Future Farmers in Sustainable Agriculture

Project Overview

LNC94-067
Project Type: Research and Education
Funds awarded in 1994: $20,800.00
Projected End Date: 12/31/1996
Matching Non-Federal Funds: $14,550.00
Region: North Central
State: Minnesota
Project Coordinator:
Leslie Reindl
Minnesota Food Association

Annual Reports

Information Products

Commodities

Not commodity specific

Practices

  • Education and Training: farmer to farmer
  • Farm Business Management: new enterprise development, agricultural finance
  • Sustainable Communities: analysis of personal/family life

    Abstract:

    The Minnesota Food Association’s Future Sustainable Farmer Project attempts to describe the background and skills successful 21st century sustainable farmers will require and offer insights into their traits, attitudes, and social priorities. The purpose of the project is to help address the educational and community barriers with which future sustainable farmers are faced. Quite often, sustainable farmers find that publicly-funded institutions do not provide the information, educations, and training they need. Meanwhile, they may be faced with a lack of support from community members and other farmers who look with suspicion on their practices.

    The future of a reliable and safe food source, healthy communities, clean water, and productive land may rest to a large extent in the hands of tomorrow’s farmers and today’s educators. In an effort to help educational institutions meet this challenge, the Future Sustainable Farmer report identifies attitudes, knowledge, skills, and social issues that will be important to 21st century farmers and explains how sustainable farmers acquire and maintain the skills the need to farm sustainably.

    The results of this report and the dialogues form the basis of a job description that highlights the background, skills, knowledge, education and experience a future farmer will require. The skills and knowledge identified in the study will also be compared with the various land-grant curricula to determine how well the university courses match the needs of future sustainable farmers. In addition, the Minnesota Food Association has begun work with land-grant institutions to increase and enhance the universities’ sustainable agriculture offerings.

    The profile of the sustainable farmer of the future will not mirror that of farmers of previous generations. The farmer of the future may or may not have grown up on a farm. In fact, the future farmer may have lived his/her entire life in the city. The future farmer may easily be a man or a woman, born in the United States, or elsewhere. One certainty is that the traditional image of a farmer is likely to change.

    The sustainable farmer of the future will do more than just grow food, raise animals and make a profit to support the family; he or she will serve as an educator, protector of the land, and community builder. The future sustainable farmer will require patience and the ability to think and plan long term. Significant manual and intellectual work as well as special management skills will be required. Finally, the future farmer will view quality of life and living within his/her natural and financial means as a top priority.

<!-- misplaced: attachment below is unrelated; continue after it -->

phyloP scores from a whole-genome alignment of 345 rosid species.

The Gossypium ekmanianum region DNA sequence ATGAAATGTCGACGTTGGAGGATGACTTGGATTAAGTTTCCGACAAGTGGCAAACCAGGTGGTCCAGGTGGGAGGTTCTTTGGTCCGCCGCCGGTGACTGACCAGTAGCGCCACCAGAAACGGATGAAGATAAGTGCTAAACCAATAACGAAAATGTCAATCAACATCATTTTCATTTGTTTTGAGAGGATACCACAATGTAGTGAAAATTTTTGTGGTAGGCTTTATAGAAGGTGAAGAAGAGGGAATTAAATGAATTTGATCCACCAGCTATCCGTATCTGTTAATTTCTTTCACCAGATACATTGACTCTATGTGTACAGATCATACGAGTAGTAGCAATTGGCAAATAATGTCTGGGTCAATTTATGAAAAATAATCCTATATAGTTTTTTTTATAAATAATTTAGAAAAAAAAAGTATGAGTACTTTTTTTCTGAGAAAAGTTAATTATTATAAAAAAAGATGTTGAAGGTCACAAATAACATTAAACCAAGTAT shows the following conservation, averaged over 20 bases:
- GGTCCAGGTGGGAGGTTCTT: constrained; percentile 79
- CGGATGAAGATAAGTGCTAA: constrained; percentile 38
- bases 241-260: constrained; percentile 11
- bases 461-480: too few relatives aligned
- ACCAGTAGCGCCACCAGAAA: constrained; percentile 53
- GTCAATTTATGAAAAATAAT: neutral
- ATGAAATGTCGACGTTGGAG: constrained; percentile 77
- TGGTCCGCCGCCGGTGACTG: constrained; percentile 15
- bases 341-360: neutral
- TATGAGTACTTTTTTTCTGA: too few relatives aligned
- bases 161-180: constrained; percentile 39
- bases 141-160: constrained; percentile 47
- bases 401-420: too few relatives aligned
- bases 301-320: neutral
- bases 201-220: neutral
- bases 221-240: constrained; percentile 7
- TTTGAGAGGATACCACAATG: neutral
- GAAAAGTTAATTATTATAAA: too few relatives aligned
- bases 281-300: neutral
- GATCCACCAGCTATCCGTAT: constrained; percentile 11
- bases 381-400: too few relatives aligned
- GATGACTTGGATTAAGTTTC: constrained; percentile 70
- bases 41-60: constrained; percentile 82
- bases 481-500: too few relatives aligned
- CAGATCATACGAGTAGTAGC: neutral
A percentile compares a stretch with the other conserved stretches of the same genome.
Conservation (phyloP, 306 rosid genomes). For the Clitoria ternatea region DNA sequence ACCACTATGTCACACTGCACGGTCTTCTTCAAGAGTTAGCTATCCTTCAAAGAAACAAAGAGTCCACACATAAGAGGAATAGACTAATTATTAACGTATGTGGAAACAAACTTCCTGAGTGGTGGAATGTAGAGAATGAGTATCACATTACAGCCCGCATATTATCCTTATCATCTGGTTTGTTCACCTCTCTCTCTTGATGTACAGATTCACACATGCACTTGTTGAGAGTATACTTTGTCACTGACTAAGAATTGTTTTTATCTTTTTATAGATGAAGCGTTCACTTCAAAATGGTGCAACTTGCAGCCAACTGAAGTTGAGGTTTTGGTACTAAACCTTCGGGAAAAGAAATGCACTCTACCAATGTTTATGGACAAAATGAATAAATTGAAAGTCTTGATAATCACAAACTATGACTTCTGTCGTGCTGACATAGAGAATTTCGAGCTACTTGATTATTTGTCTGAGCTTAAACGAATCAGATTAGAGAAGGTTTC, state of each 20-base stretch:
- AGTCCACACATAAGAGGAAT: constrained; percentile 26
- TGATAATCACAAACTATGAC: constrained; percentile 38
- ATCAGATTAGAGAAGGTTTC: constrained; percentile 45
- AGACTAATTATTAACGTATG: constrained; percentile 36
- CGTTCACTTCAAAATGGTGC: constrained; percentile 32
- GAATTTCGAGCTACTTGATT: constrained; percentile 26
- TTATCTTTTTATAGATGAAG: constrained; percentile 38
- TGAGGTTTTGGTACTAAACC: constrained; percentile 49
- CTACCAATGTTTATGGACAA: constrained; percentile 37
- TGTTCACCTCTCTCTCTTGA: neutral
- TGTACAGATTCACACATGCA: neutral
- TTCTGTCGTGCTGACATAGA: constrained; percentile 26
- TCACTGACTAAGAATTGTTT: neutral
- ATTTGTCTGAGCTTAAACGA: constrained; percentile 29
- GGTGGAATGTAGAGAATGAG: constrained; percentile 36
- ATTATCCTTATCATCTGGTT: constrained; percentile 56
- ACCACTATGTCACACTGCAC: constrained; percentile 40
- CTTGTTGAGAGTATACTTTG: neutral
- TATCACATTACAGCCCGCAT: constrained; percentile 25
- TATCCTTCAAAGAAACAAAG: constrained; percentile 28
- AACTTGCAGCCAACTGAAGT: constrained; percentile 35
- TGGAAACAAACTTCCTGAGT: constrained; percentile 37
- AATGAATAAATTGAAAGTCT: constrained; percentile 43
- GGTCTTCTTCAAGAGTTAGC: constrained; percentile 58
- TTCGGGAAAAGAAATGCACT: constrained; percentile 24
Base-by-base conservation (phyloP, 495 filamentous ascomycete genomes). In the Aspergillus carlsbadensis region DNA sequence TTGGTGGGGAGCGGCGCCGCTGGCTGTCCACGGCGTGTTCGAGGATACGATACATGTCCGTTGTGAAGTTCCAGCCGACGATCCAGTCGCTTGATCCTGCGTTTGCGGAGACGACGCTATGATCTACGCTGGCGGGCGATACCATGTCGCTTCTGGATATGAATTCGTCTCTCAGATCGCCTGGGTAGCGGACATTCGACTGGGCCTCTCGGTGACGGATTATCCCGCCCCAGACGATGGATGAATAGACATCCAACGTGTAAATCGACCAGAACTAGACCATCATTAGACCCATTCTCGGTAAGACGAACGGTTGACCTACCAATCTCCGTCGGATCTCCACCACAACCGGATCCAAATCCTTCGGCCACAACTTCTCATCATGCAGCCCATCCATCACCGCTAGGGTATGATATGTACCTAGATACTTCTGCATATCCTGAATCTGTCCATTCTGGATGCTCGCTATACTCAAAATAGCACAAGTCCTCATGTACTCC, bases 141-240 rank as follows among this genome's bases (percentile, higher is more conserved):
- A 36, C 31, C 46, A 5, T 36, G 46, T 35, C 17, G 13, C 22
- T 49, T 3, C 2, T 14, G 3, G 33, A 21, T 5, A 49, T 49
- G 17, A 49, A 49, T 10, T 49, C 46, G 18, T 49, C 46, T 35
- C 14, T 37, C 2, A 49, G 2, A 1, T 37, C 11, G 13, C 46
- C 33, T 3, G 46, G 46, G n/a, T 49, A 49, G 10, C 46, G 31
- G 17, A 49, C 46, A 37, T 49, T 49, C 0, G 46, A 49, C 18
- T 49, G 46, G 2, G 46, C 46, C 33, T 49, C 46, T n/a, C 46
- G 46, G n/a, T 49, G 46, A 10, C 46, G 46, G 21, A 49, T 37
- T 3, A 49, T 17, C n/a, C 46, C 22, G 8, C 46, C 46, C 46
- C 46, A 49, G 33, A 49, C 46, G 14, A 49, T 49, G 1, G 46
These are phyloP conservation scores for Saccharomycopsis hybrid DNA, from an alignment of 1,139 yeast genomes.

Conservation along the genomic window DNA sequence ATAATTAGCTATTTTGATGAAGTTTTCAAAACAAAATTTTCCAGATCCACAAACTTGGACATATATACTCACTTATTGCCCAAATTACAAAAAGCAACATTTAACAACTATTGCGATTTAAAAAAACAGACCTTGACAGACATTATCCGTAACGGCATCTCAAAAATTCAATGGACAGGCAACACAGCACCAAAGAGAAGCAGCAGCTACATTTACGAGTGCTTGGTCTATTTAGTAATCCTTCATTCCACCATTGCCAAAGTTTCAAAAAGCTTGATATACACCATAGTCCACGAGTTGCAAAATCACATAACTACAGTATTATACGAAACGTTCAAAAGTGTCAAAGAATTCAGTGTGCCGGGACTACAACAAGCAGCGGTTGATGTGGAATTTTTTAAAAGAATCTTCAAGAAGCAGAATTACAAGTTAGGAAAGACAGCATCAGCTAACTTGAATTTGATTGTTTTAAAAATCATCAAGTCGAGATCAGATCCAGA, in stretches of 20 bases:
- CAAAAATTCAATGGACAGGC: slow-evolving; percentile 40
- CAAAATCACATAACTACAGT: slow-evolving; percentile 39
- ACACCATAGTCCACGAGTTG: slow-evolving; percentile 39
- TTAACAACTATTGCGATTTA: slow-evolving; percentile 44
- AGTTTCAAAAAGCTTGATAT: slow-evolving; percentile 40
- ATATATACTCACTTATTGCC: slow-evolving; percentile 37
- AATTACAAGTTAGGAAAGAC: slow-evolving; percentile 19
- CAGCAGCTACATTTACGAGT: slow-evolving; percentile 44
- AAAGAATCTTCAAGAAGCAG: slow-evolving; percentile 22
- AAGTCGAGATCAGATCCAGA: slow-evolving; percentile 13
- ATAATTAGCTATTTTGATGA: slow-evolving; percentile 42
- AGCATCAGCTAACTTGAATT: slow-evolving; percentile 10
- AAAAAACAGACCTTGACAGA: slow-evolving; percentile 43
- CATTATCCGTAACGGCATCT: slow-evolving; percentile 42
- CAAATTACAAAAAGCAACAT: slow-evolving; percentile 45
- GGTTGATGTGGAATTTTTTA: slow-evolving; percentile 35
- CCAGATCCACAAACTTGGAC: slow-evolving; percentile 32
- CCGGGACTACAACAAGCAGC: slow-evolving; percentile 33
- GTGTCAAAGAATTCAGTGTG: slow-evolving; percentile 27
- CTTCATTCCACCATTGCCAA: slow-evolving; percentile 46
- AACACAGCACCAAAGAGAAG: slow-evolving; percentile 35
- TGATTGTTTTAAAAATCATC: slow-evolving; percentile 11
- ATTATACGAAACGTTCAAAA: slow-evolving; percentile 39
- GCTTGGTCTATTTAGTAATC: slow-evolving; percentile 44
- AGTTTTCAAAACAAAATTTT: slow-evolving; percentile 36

To help future sustainable farmers acquire and maintain skills they will need to farm sustainably educational institutions will have to rethink not only what they teach, but how they teach it and who they view as their customers. Land grant institutions are in the position to lead the way with programs geared at preparing students from a variety of backgrounds to become farmers and help current farmers to improve their skills. Effort should also be made to encourage greater exchanges between researchers and farmers so that the work the universities produce is sure to match the needs of their intended audiences, which will include in increasing numbers sustainable farmers.

    Project objectives:

    (As stated in the original grant)

    1. Develop a job description that (a) describes the work of the future farmer, (b) reflects society’s expectations of those who care for the land and grow food in a sustainable way, and (c) reflects quality of life expectations of the farmer as a member of a local community.

    2. Develop a prospectus for the preparation of the people to be farmers in sustainable agriculture.

    3. Use the job description and the prospectus as a means of broadening the discussion and acceptance of sustainable agriculture as an important force for development of rural communities.

    Any opinions, findings, conclusions, or recommendations expressed in this publication are those of the author(s) and do not necessarily reflect the view of the U.S. Department of Agriculture or SARE.